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SBI forecasts 15 percent growth in deposits for FY25; expects RBI rate cut only in Q3FY25

SBI forecasted deposits to grow at a rate of 14.5 per cent-15 per cent and credit to expand between 16.0 per cent-16.5 per cent in FY25, anticipating a surge in economic activity, in a report released on Tuesday.

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SBI forecasts 15 percent growth in deposits for FY25; expects RBI rate cut only in Q3FY25

The State Bank of India (SBI) has unveiled expectations of substantial growth in both deposits and credit for the fiscal year 2025. SBI forecasted deposits to grow at a rate of 14.5 per cent-15 per cent and credit to expand between 16.0 per cent-16.5 per cent in FY25, anticipating a surge in economic activity, in a report released on Tuesday.

RBI’s Monetary Policy Committee (MPC) meeting is scheduled from April 3-April 5.

This outlook comes amidst a backdrop of sustained momentum in credit growth, particularly across agriculture, MSME, and services sectors, as revealed by the latest credit growth numbers. On the banking front, while deposit growth has rebounded, the sustained momentum in credit growth has led to a widening gap between deposits and credit growth.

Data as of March 8 indicates that All Scheduled Commercial Banks’ (ASCBs) credit grew by an impressive 20.41 per cent, up from 15.7 per cent the previous year, while deposits increased by 13.7 per cent, compared to 10.3 per cent in the preceding year. India’s robust economic performance has also attracted foreign investment inflows, surpassing other Asian markets in March.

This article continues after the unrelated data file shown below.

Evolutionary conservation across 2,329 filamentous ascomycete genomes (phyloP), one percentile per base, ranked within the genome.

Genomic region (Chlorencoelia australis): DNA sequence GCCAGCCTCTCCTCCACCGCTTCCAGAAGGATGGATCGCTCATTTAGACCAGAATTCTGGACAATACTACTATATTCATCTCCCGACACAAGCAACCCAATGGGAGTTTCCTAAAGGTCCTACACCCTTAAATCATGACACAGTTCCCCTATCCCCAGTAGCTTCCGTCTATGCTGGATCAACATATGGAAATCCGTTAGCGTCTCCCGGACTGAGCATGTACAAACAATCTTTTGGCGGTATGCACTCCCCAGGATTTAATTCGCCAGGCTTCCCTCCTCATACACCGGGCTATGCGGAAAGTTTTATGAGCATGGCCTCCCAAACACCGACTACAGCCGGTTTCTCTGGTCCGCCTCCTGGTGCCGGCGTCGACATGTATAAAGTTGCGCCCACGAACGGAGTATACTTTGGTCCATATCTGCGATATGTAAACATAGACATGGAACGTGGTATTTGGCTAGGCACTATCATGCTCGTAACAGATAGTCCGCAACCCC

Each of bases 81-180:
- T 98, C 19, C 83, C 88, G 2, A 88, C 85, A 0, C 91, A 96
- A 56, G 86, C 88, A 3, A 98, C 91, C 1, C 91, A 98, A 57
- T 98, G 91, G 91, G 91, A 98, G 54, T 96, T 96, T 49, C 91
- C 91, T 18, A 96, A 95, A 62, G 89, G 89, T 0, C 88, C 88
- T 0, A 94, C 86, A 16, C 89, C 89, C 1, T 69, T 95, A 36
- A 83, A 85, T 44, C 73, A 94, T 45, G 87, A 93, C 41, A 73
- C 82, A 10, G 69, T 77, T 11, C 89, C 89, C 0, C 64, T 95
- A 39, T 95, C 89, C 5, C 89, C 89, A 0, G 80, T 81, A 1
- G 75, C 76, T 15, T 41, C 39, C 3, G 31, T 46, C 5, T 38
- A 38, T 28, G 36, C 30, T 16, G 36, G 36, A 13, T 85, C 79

Despite geopolitical tensions and concerns over the continuity of a higher interest rate regime, India has emerged as a magnet for foreign funds, defying market expectations. However, amidst these positive indicators, India stands out as a notable exception in the global economic landscape.

While strong evidence suggests that emerging economy central bank rate actions are typically influenced by advanced economy central bank rate actions, India’s monetary policy trajectory diverges from this trend. In the United States, structural shifts in the labour market are evident, with the coexistence of low unemployment rates alongside elevated job vacancy rates.

Inflationary pressures, primarily driven by food price dynamics, present additional challenges in the US markets. Looking ahead, SBI anticipates that the Reserve Bank of India (RBI) might initiate a rate cut cycle in the third quarter of FY25.

However, unlike in other emerging economies where rate cut cycles may be influenced by advanced economy central bank actions, India’s rate cut cycle is expected to be shallow, reflecting the unique economic conditions prevailing in the country. As stakeholders prepare for the evolving economic landscape, SBI’s projections provide valuable insights into the trajectory of India’s banking sector and monetary policy decisions.

With expectations of robust growth in deposits and credit, coupled with potential rate cuts on the horizon, India remains poised for continued economic resilience and growth in the coming fiscal year.

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